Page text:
Epigenetics is the study of heritable changes in gene expression arising from chromosomal changes that are not caused by alterations in DNA sequence. It seems that almost daily, this field of study is revealing more and more about the ways in which genes are turned on or off–governing cell fate and regulating response to environmental factors such as stress or toxin exposure. In recent years there have been numerous papers implicating epigenetic mechanisms in the control of biological events as varied as fat burning in response to exercise, cancer progression, and control of memory and other neurological processes.
Histone modification by acetylation is one of the most well-studied epigenetic mechanisms. A quick literature search shows that more than 60 papers discussing some aspect of histone acetylation/deacetylation have already been published in 2014. In chromatin, DNA is tightly wrapped around histones. Acetylation of lysine residues on the histone tail by histone acetylases (HATs) neutralizes the positive charge on the histone molecule, decreasing its ability to bind the DNA backbone, and increasing expression by allowing transcription factors to access the DNA. On the other hand, histone deacetlyases (HDACs) remove these acetyl groups, causing tighter binding to DNA and decreasing gene expression.
In contrast to changes caused by genetic mutations, there is hope that diseases influenced by epigenetic changes may be potentially treatable by drugs that target these epigenetic modifications. For example, several histone deacetylase inhibitors have been approved for use in the treatment of certain cancers. HDAC inhibitors have also been shown to restore the ability of animals to recall memories in Alzheimer disease models.
Here are some papers from the last couple of months illustrating a few more of the biological processes in which histone acetylase/deacetylase activity is being shown to influence health and disease:
Communication Between Colonizing Microbes and Host Cells
Two papers published in Nature in December showed how short-chain fatty acids produced by normal bacteria colonizing the gut may be involved in regulating T-cell responses and modulating the balance between pro and anti-inflammatory T cells. Butyrate produced by bacteria in the gut of mice was shown to enhance histone H3 acetylation in the promoter and conserved non-coding sequence regions of the transcription factor Foxp3 in naive T cells. Propionate was also shown to have a role in modulation of the T-cell differentiation. Both butyrate and propionate are HDAC inhibitors.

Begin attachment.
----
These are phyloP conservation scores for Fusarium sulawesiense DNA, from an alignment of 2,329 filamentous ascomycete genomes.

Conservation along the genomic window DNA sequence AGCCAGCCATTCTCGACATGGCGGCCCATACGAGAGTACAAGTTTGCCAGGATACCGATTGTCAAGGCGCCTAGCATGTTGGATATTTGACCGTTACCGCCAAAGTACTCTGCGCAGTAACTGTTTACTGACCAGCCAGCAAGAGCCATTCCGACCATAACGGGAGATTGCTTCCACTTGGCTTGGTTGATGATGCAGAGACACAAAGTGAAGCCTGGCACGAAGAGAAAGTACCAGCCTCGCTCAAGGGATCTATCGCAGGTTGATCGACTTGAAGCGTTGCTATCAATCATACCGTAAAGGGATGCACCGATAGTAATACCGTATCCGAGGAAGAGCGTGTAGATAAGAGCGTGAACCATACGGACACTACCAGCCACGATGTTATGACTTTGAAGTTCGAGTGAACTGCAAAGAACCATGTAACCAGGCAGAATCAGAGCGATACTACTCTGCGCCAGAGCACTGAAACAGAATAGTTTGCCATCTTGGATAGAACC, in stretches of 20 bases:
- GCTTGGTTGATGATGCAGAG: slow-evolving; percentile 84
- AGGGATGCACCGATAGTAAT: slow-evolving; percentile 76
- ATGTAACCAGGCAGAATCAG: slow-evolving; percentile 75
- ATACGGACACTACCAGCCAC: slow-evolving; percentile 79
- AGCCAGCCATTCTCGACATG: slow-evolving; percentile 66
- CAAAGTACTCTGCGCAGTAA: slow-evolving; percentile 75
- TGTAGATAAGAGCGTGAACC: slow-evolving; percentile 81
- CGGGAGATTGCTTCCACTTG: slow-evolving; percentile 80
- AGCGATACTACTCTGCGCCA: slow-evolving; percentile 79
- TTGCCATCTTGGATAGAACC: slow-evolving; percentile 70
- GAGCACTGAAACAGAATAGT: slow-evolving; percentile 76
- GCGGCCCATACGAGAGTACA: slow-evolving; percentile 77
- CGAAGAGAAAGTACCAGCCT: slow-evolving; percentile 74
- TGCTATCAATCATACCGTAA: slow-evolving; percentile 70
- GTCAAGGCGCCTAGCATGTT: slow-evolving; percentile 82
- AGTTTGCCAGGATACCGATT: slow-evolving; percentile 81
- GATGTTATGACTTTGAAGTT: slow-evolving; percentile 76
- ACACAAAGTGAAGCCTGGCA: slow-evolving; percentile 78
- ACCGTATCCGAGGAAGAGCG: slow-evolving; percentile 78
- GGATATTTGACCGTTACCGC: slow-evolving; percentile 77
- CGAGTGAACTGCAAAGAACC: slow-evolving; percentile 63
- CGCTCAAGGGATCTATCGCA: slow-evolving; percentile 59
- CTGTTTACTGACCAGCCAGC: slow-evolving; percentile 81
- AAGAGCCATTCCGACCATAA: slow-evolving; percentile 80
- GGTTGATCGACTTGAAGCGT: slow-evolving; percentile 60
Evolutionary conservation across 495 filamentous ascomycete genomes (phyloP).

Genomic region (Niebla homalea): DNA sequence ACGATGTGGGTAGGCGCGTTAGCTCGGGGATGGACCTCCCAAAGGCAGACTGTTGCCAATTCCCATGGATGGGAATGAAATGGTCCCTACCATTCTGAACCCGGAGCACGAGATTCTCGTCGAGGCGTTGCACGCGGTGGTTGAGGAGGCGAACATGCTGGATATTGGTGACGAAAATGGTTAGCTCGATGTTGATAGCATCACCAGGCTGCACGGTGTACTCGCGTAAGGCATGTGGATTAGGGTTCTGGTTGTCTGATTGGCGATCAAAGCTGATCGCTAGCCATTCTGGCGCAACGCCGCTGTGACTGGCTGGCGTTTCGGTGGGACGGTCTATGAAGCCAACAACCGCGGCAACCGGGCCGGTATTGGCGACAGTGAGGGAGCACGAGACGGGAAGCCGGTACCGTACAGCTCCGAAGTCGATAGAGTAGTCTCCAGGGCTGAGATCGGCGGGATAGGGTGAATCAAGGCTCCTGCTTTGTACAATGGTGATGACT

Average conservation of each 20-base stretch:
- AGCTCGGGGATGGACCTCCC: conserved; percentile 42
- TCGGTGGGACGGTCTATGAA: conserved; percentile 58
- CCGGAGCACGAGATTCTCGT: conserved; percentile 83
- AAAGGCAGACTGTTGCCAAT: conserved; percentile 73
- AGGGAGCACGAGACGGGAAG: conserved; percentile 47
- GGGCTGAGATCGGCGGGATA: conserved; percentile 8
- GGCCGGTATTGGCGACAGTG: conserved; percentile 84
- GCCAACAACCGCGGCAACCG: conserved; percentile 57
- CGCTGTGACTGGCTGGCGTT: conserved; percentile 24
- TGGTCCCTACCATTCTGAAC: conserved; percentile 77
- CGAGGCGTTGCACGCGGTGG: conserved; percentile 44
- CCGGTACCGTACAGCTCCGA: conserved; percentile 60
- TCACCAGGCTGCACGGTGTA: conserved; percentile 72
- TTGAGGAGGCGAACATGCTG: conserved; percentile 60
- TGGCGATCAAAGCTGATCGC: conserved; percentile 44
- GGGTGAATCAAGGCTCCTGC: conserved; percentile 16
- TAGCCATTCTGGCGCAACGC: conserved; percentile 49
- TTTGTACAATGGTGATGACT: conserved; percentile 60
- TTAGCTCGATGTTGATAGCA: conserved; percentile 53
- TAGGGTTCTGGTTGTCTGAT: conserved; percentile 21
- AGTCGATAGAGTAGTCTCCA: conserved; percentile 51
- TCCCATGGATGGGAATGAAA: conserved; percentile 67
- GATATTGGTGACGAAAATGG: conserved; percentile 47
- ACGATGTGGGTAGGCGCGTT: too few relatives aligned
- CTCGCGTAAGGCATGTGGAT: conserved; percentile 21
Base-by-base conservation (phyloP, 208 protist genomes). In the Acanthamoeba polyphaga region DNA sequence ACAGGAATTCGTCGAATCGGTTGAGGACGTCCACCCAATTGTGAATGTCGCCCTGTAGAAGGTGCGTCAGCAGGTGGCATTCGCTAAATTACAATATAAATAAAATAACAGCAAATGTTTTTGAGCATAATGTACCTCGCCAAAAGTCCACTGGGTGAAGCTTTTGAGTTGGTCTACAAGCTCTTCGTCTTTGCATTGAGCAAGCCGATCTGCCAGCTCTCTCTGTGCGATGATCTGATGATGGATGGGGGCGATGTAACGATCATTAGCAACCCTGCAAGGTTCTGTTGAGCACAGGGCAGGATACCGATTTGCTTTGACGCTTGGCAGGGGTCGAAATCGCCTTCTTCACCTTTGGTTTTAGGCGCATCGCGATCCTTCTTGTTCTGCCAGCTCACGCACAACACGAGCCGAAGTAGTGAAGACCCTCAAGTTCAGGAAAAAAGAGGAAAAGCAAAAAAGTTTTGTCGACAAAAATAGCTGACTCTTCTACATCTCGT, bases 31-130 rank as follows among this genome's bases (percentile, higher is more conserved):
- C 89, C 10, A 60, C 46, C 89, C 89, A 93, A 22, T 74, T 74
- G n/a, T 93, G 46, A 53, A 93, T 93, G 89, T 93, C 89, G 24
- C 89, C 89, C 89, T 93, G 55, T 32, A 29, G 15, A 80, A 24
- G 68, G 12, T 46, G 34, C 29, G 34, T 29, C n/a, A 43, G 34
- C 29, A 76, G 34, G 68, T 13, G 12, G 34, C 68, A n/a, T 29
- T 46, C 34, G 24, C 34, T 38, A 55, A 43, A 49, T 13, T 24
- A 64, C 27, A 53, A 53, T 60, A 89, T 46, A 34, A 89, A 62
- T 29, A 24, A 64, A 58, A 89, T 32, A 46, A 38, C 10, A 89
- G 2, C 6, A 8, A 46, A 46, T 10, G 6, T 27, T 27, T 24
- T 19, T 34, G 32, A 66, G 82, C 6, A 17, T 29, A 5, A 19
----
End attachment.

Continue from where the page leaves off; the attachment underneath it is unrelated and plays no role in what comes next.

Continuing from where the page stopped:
Furusawa, Y, et al. (2013) Commensal microbe-derived butyrate induces the differentiation of colonic regulatory T cells. Nature 504, 446–450 (19 December 2013) doi:10.1038/nature12721
Arpaia, N. et al. (2013) Metabolites produced by commensal bacteria promote peripheral regulatory T-cell generation. Nature 504, 451–455 (19 December 2013) doi:10.1038/nature12726
Reversal of Age-Related Epigenetic Changes in Neural Tissue
A study published in December 2013 in Neuropsychopharmacology investigated whether HDAC inhibitors can modulate age-related epigenetic changes that may negatively affect antipsychotic drug action. The authors showed that pretreatment with an HDAC inhibitor significantly improved the effect of Haloperidol in a conditioned avoidance response test in aged mice.
Montalvo-Ortiz, J.L. et al. (2013) HDAC Inhibitors Restore the Capacity of Aged Mice to Respond to Haloperidol Through Modulation of Histone Acetylation. Neuropsychopharmacology (24 December 2013) doi:10.1038/npp.2013.346
Reactivation of Latent HIV
Latency of HIV is a barrier to treatment because the provirus remains hidden within T-cells. Use of HDAC inhibitors is one experimental approach to reactivate latent virus, enabling further targeting of the active virus through antiretroviral therapy. HDAC inhibitors have been shown to disrupt HIV latency in CD4+ cells isolated from patients with fully suppressed viraemia. The resultant increased acetlylation induced an increase in HIV expression.
Shan, L. et al. (2014) Unique characteristics of histone deacetylase inhibitors in reactivation of latent HIV-1 in Bcl-2-transduced primary resting CD4+ T cells. Antimicrob. Chemother. 69, 28–33.
Archin, N.M. et al. (2012) Administration of vorinostat disrupts HIV-1 latency in patients on antiretroviral therapy. Nature 487, 482–485 doi:10.1038/nature11286
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